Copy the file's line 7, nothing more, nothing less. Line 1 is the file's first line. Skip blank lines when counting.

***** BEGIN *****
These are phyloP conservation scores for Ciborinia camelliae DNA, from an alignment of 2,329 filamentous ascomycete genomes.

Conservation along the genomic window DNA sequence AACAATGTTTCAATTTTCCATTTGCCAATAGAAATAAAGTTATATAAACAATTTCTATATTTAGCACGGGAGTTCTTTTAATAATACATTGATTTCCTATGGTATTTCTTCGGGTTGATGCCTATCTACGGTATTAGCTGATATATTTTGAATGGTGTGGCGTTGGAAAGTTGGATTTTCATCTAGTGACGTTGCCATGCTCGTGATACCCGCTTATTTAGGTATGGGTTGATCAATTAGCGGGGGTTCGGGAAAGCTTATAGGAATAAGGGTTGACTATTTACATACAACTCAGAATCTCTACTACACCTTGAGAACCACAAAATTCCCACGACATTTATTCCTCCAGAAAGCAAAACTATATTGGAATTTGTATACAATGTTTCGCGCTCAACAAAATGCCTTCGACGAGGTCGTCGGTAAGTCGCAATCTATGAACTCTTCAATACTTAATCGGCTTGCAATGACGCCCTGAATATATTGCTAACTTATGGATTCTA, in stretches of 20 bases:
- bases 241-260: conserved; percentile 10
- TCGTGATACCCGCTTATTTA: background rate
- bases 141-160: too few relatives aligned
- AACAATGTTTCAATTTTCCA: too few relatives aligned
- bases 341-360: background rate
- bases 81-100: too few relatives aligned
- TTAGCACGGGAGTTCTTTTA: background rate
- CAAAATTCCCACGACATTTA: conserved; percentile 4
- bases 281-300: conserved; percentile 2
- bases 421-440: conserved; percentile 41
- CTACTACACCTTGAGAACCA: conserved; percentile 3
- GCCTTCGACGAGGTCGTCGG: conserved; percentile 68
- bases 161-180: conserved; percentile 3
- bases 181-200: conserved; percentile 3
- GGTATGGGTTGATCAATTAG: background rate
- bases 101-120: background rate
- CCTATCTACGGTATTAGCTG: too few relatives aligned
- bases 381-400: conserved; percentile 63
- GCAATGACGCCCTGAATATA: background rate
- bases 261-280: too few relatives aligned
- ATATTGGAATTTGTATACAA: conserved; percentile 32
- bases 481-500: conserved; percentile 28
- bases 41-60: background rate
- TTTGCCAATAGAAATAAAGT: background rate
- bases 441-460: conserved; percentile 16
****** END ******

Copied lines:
- bases 341-360: background rate